Denison Dance Department Showcases AZA!--A Concert of African Music and Dance
Posted: November 11, 2002
The Dance Department, along with World Dance faculty and Assistant Professor of Dance Zelma Badu-Younge, will present a concert called "AZA!--A Celebration of Music, Dancing and Drumming" at 8 p.m. on Friday and Saturday (Nov. 15-16) in Doane Dance Center. Several Ghanaian works will be performed by students and Badu-Younge. They will be accompanied by African percussionist Pascal Younge. Music students from West Virginia University will also join them for this concert. Ticket reservations may be made by calling (740) 587-6712. Prices are $5 general admission and $2 for students and seniors.
The concert will consist of seven authentic African dances performed by Denison dance students. The first dance,Kpanlongo, is known as "the dance of the youth" and started during the wake of Ghana's independence as a musical type for entertainment in Accra.Gotais a traditional dance that originated from the Kabre ethnic group of Benin. Dibon is played to accompany farmers returning from a long day of work in the fields. The rhythm comes from the calls of a particular species of birds. Four other pieces,Atsiagbekor, originally a war dance;Bamaaya, a thanksgiving rain dance;Jera, a religious dance; andSofa/Kassa, a Guinean piece performed at life cycle celebrations will be performed as well.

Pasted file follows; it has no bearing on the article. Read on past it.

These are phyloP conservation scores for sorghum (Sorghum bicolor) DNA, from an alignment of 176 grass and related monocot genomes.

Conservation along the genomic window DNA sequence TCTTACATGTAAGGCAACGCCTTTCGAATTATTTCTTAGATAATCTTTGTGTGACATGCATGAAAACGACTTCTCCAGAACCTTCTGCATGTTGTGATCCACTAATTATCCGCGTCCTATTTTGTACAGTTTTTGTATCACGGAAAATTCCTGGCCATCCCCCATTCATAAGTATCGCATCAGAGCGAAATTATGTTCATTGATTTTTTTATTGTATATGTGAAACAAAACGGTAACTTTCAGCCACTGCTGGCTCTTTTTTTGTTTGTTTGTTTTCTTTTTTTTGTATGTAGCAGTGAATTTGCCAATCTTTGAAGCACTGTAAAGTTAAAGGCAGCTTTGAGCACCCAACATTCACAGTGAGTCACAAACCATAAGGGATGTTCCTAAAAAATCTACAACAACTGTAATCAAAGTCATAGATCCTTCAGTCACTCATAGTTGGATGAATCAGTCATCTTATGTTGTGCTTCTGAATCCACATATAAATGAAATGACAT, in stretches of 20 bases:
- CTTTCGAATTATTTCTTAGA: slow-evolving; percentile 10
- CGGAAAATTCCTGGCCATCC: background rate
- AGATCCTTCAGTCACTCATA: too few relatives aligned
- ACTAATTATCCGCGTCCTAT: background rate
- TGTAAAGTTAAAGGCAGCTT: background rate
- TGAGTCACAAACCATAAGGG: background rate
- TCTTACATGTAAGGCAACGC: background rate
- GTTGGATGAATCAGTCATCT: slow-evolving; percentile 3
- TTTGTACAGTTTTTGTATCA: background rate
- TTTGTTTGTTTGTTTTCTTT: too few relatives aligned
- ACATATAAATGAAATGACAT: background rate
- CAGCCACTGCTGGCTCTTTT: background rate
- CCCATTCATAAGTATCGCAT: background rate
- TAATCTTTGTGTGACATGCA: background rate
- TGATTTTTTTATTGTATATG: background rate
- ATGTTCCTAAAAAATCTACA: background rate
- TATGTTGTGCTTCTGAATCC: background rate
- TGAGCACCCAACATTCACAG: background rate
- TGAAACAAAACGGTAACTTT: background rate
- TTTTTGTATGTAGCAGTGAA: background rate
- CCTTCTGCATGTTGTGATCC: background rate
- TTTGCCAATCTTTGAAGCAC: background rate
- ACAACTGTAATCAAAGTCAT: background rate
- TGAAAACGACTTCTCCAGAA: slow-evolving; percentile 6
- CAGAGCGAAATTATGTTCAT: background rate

Badu-Younge studied in Canada, the United States, and Ghana. She earned a bachelor of fine arts degree in dance choreography from Concordia University, Montreal, and a master's of fine arts in dance ethnology from York University, Toronto. Her master's research took her to West Africa, where she studied the music and dances of Ghana. While there, Badu-Younge also taught African-Contemporary Dance to its national dance company, The Ghana Dance Ensemble. Badu-Younge is now a doctoral candidate with advanced standing in the culture and values education program at McGill University, Montreal.
Presently, Badu-Younge is a guest performer, instructor, and lecturer for West Virginia University's internationally touring African Ensemble, their World Music Center's annual concert, their annual "African Music and Dance" course held in Ghana, West Africa, and for their department of theater, where she teaches "Western and World Dance Forms."
Denison University, founded in 1831, is an independent, residential liberal arts institution located in Granville, Ohio. A highly selective college enrolling 2,100 full-time undergraduate students from all 50 states and dozens of foreign countries, Denison is a place where innovative faculty and motivated students collaborate in rigorous scholarship, civic engagement and the cultivation of independent thinking.
For press inquiries:
- Barbara Stambaugh
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- (740) 587-8575